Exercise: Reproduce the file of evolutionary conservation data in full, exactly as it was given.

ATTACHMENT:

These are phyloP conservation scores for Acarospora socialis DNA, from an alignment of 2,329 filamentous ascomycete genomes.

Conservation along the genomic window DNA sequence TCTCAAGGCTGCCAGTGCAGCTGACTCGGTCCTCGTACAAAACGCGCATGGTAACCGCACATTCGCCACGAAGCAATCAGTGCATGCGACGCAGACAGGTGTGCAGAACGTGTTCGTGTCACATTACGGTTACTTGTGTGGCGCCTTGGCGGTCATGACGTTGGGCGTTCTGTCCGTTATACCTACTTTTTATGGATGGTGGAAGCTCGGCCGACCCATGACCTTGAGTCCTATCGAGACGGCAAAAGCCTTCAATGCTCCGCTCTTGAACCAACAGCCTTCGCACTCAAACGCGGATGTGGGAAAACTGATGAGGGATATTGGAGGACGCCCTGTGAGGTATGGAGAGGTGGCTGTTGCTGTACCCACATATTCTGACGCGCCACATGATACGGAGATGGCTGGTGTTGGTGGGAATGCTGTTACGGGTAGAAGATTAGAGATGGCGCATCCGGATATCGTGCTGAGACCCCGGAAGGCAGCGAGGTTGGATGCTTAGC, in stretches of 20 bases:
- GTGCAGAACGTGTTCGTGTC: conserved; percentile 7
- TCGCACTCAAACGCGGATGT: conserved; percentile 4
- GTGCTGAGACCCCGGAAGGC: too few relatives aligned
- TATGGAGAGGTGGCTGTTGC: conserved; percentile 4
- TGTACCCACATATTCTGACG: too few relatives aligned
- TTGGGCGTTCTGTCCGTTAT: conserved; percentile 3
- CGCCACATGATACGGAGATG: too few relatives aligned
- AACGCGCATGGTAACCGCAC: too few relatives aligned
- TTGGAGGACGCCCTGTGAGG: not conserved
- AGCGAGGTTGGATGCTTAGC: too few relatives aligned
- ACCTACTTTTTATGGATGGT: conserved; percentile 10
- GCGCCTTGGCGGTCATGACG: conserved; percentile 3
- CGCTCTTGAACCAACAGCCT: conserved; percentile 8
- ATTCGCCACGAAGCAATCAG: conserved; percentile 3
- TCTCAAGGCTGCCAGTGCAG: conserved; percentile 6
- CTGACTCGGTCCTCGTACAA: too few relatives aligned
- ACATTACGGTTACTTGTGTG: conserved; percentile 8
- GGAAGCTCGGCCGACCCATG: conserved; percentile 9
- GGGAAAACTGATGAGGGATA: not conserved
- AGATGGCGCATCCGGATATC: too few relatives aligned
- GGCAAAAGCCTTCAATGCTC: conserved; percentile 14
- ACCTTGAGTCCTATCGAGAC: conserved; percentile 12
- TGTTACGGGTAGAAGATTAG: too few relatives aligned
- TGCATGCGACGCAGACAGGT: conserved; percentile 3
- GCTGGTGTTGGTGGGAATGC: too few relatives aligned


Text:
These are phyloP conservation scores for Acarospora socialis DNA, from an alignment of 2,329 filamentous ascomycete genomes.

Conservation along the genomic window DNA sequence TCTCAAGGCTGCCAGTGCAGCTGACTCGGTCCTCGTACAAAACGCGCATGGTAACCGCACATTCGCCACGAAGCAATCAGTGCATGCGACGCAGACAGGTGTGCAGAACGTGTTCGTGTCACATTACGGTTACTTGTGTGGCGCCTTGGCGGTCATGACGTTGGGCGTTCTGTCCGTTATACCTACTTTTTATGGATGGTGGAAGCTCGGCCGACCCATGACCTTGAGTCCTATCGAGACGGCAAAAGCCTTCAATGCTCCGCTCTTGAACCAACAGCCTTCGCACTCAAACGCGGATGTGGGAAAACTGATGAGGGATATTGGAGGACGCCCTGTGAGGTATGGAGAGGTGGCTGTTGCTGTACCCACATATTCTGACGCGCCACATGATACGGAGATGGCTGGTGTTGGTGGGAATGCTGTTACGGGTAGAAGATTAGAGATGGCGCATCCGGATATCGTGCTGAGACCCCGGAAGGCAGCGAGGTTGGATGCTTAGC, in stretches of 20 bases:
- GTGCAGAACGTGTTCGTGTC: conserved; percentile 7
- TCGCACTCAAACGCGGATGT: conserved; percentile 4
- GTGCTGAGACCCCGGAAGGC: too few relatives aligned
- TATGGAGAGGTGGCTGTTGC: conserved; percentile 4
- TGTACCCACATATTCTGACG: too few relatives aligned
- TTGGGCGTTCTGTCCGTTAT: conserved; percentile 3
- CGCCACATGATACGGAGATG: too few relatives aligned
- AACGCGCATGGTAACCGCAC: too few relatives aligned
- TTGGAGGACGCCCTGTGAGG: not conserved
- AGCGAGGTTGGATGCTTAGC: too few relatives aligned
- ACCTACTTTTTATGGATGGT: conserved; percentile 10
- GCGCCTTGGCGGTCATGACG: conserved; percentile 3
- CGCTCTTGAACCAACAGCCT: conserved; percentile 8
- ATTCGCCACGAAGCAATCAG: conserved; percentile 3
- TCTCAAGGCTGCCAGTGCAG: conserved; percentile 6
- CTGACTCGGTCCTCGTACAA: too few relatives aligned
- ACATTACGGTTACTTGTGTG: conserved; percentile 8
- GGAAGCTCGGCCGACCCATG: conserved; percentile 9
- GGGAAAACTGATGAGGGATA: not conserved
- AGATGGCGCATCCGGATATC: too few relatives aligned
- GGCAAAAGCCTTCAATGCTC: conserved; percentile 14
- ACCTTGAGTCCTATCGAGAC: conserved; percentile 12
- TGTTACGGGTAGAAGATTAG: too few relatives aligned
- TGCATGCGACGCAGACAGGT: conserved; percentile 3
- GCTGGTGTTGGTGGGAATGC: too few relatives aligned